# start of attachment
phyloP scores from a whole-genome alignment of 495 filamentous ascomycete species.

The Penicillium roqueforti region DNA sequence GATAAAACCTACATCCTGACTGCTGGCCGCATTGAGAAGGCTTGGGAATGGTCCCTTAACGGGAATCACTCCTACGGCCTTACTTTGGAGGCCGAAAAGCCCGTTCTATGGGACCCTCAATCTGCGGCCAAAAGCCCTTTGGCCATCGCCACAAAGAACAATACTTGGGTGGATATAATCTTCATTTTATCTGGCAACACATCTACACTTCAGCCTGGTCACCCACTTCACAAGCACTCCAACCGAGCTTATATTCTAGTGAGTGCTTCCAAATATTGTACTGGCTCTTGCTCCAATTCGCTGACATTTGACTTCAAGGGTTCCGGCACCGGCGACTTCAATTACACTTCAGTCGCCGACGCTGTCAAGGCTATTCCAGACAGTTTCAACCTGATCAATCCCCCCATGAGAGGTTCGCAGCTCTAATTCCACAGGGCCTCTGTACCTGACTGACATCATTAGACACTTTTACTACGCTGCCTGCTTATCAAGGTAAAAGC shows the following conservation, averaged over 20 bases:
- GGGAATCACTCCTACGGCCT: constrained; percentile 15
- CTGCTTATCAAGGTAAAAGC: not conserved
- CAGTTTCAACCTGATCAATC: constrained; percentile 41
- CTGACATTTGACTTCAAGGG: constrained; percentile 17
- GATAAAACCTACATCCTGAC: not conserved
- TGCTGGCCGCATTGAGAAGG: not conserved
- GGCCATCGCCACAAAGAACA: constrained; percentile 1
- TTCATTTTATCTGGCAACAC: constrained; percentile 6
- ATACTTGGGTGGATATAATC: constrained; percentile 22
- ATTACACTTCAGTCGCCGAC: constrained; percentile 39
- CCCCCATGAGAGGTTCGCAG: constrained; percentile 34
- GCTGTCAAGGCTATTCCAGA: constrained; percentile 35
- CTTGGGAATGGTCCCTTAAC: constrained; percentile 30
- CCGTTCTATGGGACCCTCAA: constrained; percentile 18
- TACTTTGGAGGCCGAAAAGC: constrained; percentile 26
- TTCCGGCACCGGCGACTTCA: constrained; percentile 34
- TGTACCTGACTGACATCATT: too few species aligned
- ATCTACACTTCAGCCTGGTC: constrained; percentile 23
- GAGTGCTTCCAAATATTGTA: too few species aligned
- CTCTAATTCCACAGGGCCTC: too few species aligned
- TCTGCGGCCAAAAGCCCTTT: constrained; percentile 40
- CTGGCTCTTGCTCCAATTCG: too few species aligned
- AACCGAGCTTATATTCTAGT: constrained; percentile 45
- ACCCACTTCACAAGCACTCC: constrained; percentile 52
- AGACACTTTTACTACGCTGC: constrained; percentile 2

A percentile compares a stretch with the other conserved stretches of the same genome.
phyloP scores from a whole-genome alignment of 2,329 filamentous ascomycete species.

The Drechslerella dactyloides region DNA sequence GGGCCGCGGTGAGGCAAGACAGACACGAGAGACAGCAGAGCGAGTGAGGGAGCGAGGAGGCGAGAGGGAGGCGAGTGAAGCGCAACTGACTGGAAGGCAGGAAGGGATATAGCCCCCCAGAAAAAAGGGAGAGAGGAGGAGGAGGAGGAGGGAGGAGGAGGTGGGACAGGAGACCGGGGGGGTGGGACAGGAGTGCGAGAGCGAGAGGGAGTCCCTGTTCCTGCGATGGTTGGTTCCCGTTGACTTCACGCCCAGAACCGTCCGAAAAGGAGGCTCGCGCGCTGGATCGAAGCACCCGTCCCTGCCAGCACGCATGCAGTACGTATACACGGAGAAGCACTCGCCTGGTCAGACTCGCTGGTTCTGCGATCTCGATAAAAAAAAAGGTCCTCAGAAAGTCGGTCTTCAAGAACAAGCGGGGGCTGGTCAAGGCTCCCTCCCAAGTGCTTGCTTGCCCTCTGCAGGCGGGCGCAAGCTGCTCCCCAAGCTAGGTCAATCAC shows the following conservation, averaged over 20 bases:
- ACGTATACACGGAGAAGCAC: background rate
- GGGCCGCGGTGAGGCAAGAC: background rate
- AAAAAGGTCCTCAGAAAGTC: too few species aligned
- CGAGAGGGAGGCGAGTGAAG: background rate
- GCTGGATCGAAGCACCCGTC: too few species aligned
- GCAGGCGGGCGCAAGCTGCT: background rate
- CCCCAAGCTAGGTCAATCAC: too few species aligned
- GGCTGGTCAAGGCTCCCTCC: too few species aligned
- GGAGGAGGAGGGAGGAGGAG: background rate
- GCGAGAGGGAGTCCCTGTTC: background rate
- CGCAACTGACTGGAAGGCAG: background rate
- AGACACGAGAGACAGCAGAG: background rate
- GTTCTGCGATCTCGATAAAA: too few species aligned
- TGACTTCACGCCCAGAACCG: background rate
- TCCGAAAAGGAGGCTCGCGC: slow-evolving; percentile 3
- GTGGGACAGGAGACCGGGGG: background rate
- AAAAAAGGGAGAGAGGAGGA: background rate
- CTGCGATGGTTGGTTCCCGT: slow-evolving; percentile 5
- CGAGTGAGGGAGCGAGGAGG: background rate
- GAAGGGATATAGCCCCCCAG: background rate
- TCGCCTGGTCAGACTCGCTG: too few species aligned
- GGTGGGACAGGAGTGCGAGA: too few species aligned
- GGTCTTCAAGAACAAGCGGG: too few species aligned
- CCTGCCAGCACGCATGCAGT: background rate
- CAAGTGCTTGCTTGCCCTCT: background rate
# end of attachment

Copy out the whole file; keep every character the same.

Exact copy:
phyloP scores from a whole-genome alignment of 495 filamentous ascomycete species.

The Penicillium roqueforti region DNA sequence GATAAAACCTACATCCTGACTGCTGGCCGCATTGAGAAGGCTTGGGAATGGTCCCTTAACGGGAATCACTCCTACGGCCTTACTTTGGAGGCCGAAAAGCCCGTTCTATGGGACCCTCAATCTGCGGCCAAAAGCCCTTTGGCCATCGCCACAAAGAACAATACTTGGGTGGATATAATCTTCATTTTATCTGGCAACACATCTACACTTCAGCCTGGTCACCCACTTCACAAGCACTCCAACCGAGCTTATATTCTAGTGAGTGCTTCCAAATATTGTACTGGCTCTTGCTCCAATTCGCTGACATTTGACTTCAAGGGTTCCGGCACCGGCGACTTCAATTACACTTCAGTCGCCGACGCTGTCAAGGCTATTCCAGACAGTTTCAACCTGATCAATCCCCCCATGAGAGGTTCGCAGCTCTAATTCCACAGGGCCTCTGTACCTGACTGACATCATTAGACACTTTTACTACGCTGCCTGCTTATCAAGGTAAAAGC shows the following conservation, averaged over 20 bases:
- GGGAATCACTCCTACGGCCT: constrained; percentile 15
- CTGCTTATCAAGGTAAAAGC: not conserved
- CAGTTTCAACCTGATCAATC: constrained; percentile 41
- CTGACATTTGACTTCAAGGG: constrained; percentile 17
- GATAAAACCTACATCCTGAC: not conserved
- TGCTGGCCGCATTGAGAAGG: not conserved
- GGCCATCGCCACAAAGAACA: constrained; percentile 1
- TTCATTTTATCTGGCAACAC: constrained; percentile 6
- ATACTTGGGTGGATATAATC: constrained; percentile 22
- ATTACACTTCAGTCGCCGAC: constrained; percentile 39
- CCCCCATGAGAGGTTCGCAG: constrained; percentile 34
- GCTGTCAAGGCTATTCCAGA: constrained; percentile 35
- CTTGGGAATGGTCCCTTAAC: constrained; percentile 30
- CCGTTCTATGGGACCCTCAA: constrained; percentile 18
- TACTTTGGAGGCCGAAAAGC: constrained; percentile 26
- TTCCGGCACCGGCGACTTCA: constrained; percentile 34
- TGTACCTGACTGACATCATT: too few species aligned
- ATCTACACTTCAGCCTGGTC: constrained; percentile 23
- GAGTGCTTCCAAATATTGTA: too few species aligned
- CTCTAATTCCACAGGGCCTC: too few species aligned
- TCTGCGGCCAAAAGCCCTTT: constrained; percentile 40
- CTGGCTCTTGCTCCAATTCG: too few species aligned
- AACCGAGCTTATATTCTAGT: constrained; percentile 45
- ACCCACTTCACAAGCACTCC: constrained; percentile 52
- AGACACTTTTACTACGCTGC: constrained; percentile 2

A percentile compares a stretch with the other conserved stretches of the same genome.
phyloP scores from a whole-genome alignment of 2,329 filamentous ascomycete species.

The Drechslerella dactyloides region DNA sequence GGGCCGCGGTGAGGCAAGACAGACACGAGAGACAGCAGAGCGAGTGAGGGAGCGAGGAGGCGAGAGGGAGGCGAGTGAAGCGCAACTGACTGGAAGGCAGGAAGGGATATAGCCCCCCAGAAAAAAGGGAGAGAGGAGGAGGAGGAGGAGGGAGGAGGAGGTGGGACAGGAGACCGGGGGGGTGGGACAGGAGTGCGAGAGCGAGAGGGAGTCCCTGTTCCTGCGATGGTTGGTTCCCGTTGACTTCACGCCCAGAACCGTCCGAAAAGGAGGCTCGCGCGCTGGATCGAAGCACCCGTCCCTGCCAGCACGCATGCAGTACGTATACACGGAGAAGCACTCGCCTGGTCAGACTCGCTGGTTCTGCGATCTCGATAAAAAAAAAGGTCCTCAGAAAGTCGGTCTTCAAGAACAAGCGGGGGCTGGTCAAGGCTCCCTCCCAAGTGCTTGCTTGCCCTCTGCAGGCGGGCGCAAGCTGCTCCCCAAGCTAGGTCAATCAC shows the following conservation, averaged over 20 bases:
- ACGTATACACGGAGAAGCAC: background rate
- GGGCCGCGGTGAGGCAAGAC: background rate
- AAAAAGGTCCTCAGAAAGTC: too few species aligned
- CGAGAGGGAGGCGAGTGAAG: background rate
- GCTGGATCGAAGCACCCGTC: too few species aligned
- GCAGGCGGGCGCAAGCTGCT: background rate
- CCCCAAGCTAGGTCAATCAC: too few species aligned
- GGCTGGTCAAGGCTCCCTCC: too few species aligned
- GGAGGAGGAGGGAGGAGGAG: background rate
- GCGAGAGGGAGTCCCTGTTC: background rate
- CGCAACTGACTGGAAGGCAG: background rate
- AGACACGAGAGACAGCAGAG: background rate
- GTTCTGCGATCTCGATAAAA: too few species aligned
- TGACTTCACGCCCAGAACCG: background rate
- TCCGAAAAGGAGGCTCGCGC: slow-evolving; percentile 3
- GTGGGACAGGAGACCGGGGG: background rate
- AAAAAAGGGAGAGAGGAGGA: background rate
- CTGCGATGGTTGGTTCCCGT: slow-evolving; percentile 5
- CGAGTGAGGGAGCGAGGAGG: background rate
- GAAGGGATATAGCCCCCCAG: background rate
- TCGCCTGGTCAGACTCGCTG: too few species aligned
- GGTGGGACAGGAGTGCGAGA: too few species aligned
- GGTCTTCAAGAACAAGCGGG: too few species aligned
- CCTGCCAGCACGCATGCAGT: background rate
- CAAGTGCTTGCTTGCCCTCT: background rate